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$100 Million Awarded in Contest to Rethink U.S. High Schools

An organization announced on Wednesday that it had chosen the winners of $10 million grants in a competition to rethink the American high school.

The organization — the XQ Institute, which is backed by Laurene Powell Jobs — is funding 10 schools, for a total of $100 million.

One of the winners, the Somerville Steam Academy in Somerville, Mass., will operate without standard class periods and without separating students by age.

Rise High in Los Angeles will be designed for students who are homeless or in foster care. It will share locations around the city with service providers, like medical or mental health centers, and will have a mobile classroom to teach or tutor students wherever they are.

And in New York City, at the Brooklyn Laboratory Charter High School, the school day will last from 8:30 a.m. to 5:15 p.m.

“Each of these represent schools that don’t exist today,” said Russlynn H. Ali, chief executive of the XQ Institute and a former assistant secretary for civil rights at the federal Education Department.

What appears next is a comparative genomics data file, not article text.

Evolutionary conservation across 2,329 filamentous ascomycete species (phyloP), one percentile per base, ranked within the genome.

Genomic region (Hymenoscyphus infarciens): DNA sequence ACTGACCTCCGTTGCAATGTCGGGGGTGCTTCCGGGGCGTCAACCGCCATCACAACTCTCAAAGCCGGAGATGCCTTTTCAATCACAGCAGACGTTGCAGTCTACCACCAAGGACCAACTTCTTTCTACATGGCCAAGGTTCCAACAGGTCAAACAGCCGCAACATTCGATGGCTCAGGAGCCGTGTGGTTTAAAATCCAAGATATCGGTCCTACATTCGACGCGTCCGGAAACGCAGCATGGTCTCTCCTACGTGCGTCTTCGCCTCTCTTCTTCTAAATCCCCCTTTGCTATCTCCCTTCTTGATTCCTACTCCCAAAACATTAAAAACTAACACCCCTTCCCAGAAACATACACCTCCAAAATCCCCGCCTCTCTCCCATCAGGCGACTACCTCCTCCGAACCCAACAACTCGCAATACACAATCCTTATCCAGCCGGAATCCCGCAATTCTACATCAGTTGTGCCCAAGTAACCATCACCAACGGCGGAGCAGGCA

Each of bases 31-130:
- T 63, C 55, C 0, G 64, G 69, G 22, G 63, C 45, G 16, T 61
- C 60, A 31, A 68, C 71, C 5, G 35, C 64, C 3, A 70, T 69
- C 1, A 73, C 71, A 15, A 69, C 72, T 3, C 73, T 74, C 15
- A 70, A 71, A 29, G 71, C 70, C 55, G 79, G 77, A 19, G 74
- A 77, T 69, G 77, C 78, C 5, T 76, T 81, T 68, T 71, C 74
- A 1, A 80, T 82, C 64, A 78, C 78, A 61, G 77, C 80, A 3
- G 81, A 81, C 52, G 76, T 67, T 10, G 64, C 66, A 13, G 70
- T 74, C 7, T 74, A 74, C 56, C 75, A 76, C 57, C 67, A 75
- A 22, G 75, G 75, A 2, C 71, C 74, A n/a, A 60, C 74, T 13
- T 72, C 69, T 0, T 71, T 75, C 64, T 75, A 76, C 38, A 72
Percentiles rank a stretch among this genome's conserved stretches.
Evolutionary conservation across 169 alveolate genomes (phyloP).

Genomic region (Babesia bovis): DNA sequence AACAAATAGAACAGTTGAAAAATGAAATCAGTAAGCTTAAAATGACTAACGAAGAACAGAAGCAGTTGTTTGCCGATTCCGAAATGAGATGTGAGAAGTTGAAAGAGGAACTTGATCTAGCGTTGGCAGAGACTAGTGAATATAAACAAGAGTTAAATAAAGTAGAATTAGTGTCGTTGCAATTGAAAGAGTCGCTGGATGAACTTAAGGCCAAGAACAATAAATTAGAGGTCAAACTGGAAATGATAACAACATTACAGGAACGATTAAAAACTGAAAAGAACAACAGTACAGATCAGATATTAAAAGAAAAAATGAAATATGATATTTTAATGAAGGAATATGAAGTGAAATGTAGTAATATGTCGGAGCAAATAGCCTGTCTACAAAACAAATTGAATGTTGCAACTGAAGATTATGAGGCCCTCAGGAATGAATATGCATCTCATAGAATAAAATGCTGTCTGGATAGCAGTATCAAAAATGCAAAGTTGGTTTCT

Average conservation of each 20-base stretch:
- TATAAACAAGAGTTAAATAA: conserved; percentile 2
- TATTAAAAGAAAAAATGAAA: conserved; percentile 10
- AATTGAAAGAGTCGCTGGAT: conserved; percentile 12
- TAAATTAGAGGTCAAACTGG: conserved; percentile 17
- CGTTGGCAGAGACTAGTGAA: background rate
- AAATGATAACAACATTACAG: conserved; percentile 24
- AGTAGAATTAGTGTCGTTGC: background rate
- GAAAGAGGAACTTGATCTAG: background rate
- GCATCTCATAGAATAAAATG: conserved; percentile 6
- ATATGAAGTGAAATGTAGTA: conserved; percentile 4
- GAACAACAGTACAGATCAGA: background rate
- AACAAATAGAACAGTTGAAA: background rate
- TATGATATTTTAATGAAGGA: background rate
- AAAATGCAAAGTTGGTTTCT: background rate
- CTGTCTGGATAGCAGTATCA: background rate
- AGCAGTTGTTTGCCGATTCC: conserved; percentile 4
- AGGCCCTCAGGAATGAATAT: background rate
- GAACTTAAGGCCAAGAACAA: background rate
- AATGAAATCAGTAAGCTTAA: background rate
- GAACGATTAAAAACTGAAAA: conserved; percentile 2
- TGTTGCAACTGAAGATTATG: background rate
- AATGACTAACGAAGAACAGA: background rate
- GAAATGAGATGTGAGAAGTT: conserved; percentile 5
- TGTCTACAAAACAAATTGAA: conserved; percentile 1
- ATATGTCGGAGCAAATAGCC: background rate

Ms. Powell Jobs, chairwoman of the XQ Institute’s board of directors, was the wife of Steven P. Jobs, the Apple co-founder who died five years ago next month.

The Super School Project was announced a year ago by the Emerson Collective, the organization Ms. Powell Jobs uses to make philanthropic investments. The goal was to offer $50 million to schools that offered new approaches to education. Ms. Ali said American high schools had “stayed the same for 100 years” and were badly in need of new ideas and paradigms.

Ms. Ali said the organization received far more applications than it expected, so it decided to give more $10 million prizes.

The winners are a mix of charter and district public schools, in small towns and large cities. Most of them are new, but some are existing schools that are being reimagined.

“They are using time in very flexible ways,” Ms. Ali said. “They are ensuring personalized learning using tech and time, embedded with rigor. That’s what each of them have in common. “

This is not the first time tech money has been funneled into education. In 2010, the Facebook founder Mark Zuckerberg donated $100 million to revamp the badly struggling school system in Newark, hoping to make it a model for the nation. The money, however, has not had a transformative effect.

Ms. Ali said the Super School initiative is not just a financial investment but will also be a partnership between XQ and the chosen schools.

“Whether it’s bringing in resources and expertise from across the field, we’ll figure it out together,” she said. “Money alone isn’t good enough. It never is.”

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